And what's more, it look bloody lovely too. The titanium model will set you back over 700k, but can you really put a price on style? (yes. Yes you can. But it's okay to stare a little longer).
With 36 different complications, 1,483 individual components, a 1,000-year calendar and a wealth of other eclectic features, the 'Frank Muller Aeternitas' will leave you more scared and confused than a Labour MP trying to take roll call.
Labelled as the "Master of Complications" by ticker aficionados, the Swiss watchmaker has managed to cram an unprecedented number of utilities into the 'MEGA 4' model, which also features a glass sapphire case back and a piece of tourbillon on the dial.
Check out this guide to its myriad functions to get an idea of just how much of a engineering feat this is.
A one-of-a-kind timepiece produced in 2013 specifically for auction, the '5004T' is the only titanium version of the beautiful-but-alas-discontinued 'Patek Philippe 5004' collection.
The Swiss watch dons caused a stir in the industry when they created the rare edition, which adopted a sportier, more colourful look than its more conservative family members. Think of it as the Fresh Prince to the '5004's Carlton.
It sold at £2,985,000 in a hotly contested auction, and has been lusted after by longing wrists ever since.
Named after Louis Monet, the celebrated 18th century-born father of chronograph watches, the 'Meteoris Collection's astronomical price tag is pretty fitting, all things considered.
The collection—four watches in total—feature precious stones and meteorite pieces integrated into the dials. Each watch showcases a unique piece of rare space rock: for example, the 'Tourbillon Mars' includes a fragment of the Jiddat al Harasis 479 meteorite, an authentic, 180 million year-old piece of the planet Mars that fell to Earth.
So yeah: pretty special. Martian meteorites can sell for as much as $1,000 per gram—more than 15 times the price of gold. It's the closest you'll get to experiencing space, short of sharing a Virgin Galactic flight with Richard Branson. He'd probably chat your face off for the whole journey, and make you drink Virgin Cola too. Go for the watch instead.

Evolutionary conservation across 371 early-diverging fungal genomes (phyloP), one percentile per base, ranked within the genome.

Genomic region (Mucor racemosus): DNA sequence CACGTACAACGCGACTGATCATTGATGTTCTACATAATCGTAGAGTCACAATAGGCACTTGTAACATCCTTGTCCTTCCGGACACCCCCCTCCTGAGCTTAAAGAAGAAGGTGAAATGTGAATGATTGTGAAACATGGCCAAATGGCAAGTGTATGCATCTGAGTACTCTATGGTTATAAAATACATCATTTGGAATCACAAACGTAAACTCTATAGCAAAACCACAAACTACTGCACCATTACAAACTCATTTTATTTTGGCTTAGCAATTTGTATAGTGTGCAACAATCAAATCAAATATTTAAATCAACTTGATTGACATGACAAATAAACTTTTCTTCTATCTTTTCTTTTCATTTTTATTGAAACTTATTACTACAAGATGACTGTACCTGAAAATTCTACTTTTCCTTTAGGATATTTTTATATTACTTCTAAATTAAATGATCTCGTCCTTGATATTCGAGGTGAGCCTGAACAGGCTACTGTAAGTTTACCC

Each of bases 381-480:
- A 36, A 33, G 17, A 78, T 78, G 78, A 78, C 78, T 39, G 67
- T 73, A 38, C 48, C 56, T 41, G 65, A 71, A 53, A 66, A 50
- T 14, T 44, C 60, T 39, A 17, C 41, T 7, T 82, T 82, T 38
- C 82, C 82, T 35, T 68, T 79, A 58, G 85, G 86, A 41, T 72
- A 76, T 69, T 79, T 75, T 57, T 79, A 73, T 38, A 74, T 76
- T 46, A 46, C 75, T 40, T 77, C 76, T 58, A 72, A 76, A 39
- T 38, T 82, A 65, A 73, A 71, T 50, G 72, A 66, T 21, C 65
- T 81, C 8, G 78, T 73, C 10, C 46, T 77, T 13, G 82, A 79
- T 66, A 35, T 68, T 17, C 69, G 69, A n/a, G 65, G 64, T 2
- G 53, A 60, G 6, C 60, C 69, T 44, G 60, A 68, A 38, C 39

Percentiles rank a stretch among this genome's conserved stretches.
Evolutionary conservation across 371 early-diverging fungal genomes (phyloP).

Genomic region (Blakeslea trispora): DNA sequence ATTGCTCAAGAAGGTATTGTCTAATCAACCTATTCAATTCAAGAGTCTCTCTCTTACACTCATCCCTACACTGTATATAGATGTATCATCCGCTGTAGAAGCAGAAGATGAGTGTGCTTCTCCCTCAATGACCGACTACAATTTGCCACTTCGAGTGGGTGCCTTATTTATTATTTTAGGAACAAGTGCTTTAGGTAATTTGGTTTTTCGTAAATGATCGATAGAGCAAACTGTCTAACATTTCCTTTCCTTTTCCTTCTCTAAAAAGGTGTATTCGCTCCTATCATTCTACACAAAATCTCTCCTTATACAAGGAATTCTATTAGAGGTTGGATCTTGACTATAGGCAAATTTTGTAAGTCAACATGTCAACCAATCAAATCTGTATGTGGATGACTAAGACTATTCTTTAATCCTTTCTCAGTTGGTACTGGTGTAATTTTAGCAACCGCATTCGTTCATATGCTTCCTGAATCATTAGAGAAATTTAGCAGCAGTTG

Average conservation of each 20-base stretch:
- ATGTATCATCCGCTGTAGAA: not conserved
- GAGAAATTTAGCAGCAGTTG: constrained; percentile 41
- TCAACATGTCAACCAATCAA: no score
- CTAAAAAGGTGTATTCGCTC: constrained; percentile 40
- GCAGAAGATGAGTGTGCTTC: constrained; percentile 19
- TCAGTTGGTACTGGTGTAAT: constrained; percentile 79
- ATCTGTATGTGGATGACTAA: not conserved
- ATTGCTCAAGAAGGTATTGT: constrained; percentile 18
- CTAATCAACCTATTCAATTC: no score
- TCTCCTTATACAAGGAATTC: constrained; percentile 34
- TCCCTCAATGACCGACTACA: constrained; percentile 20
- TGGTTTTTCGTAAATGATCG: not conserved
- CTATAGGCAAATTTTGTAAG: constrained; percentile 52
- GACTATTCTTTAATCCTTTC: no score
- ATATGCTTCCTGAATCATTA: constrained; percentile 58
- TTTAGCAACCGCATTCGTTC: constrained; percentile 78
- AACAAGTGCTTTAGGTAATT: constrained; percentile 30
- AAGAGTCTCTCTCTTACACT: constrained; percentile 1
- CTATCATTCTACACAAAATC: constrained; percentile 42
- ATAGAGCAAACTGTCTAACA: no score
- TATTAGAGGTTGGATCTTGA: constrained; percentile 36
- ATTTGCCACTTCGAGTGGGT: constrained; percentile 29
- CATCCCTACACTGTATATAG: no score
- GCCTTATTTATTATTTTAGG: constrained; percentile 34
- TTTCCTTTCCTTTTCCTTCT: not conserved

So you've found a spare 25 mill nestled in the pocket of some forgotten skinnies, and now you're torn on how to spend it? Don't worry: we've all been there brother.
You could do a lot worse than splash it on the 'Breguet Grande Complication Marie-Antoinette' – officially and easily the priciest watch in the world.
Commissioned by a mysterious lover of former French queen and cake advocate Marie-Antoinette, work began on the pocket watch (yeah, we're going off-piste, but just look at it) in 1782. Legendary horologist Abraham-Louis Breguet started the project, before his son finished the job in 1827.
Encased in gold, the glass showcases the intricate mechanism inside, based on the most revolutionary technologies of the time. Only the best for queeny.
Problem is, they probably spent a little too long fussing over it. As luck would have it, Mary-Antoinette was guillotined 34 years before the watch even saw light of day or the inside of a pocket.
The watch was then stolen in the late 1900s from a museum in Jerusalem, and only re-emerged in 2007. It's now locked away in the L.A Mayer museum, waiting for you to march in with a suitcase full of fifties.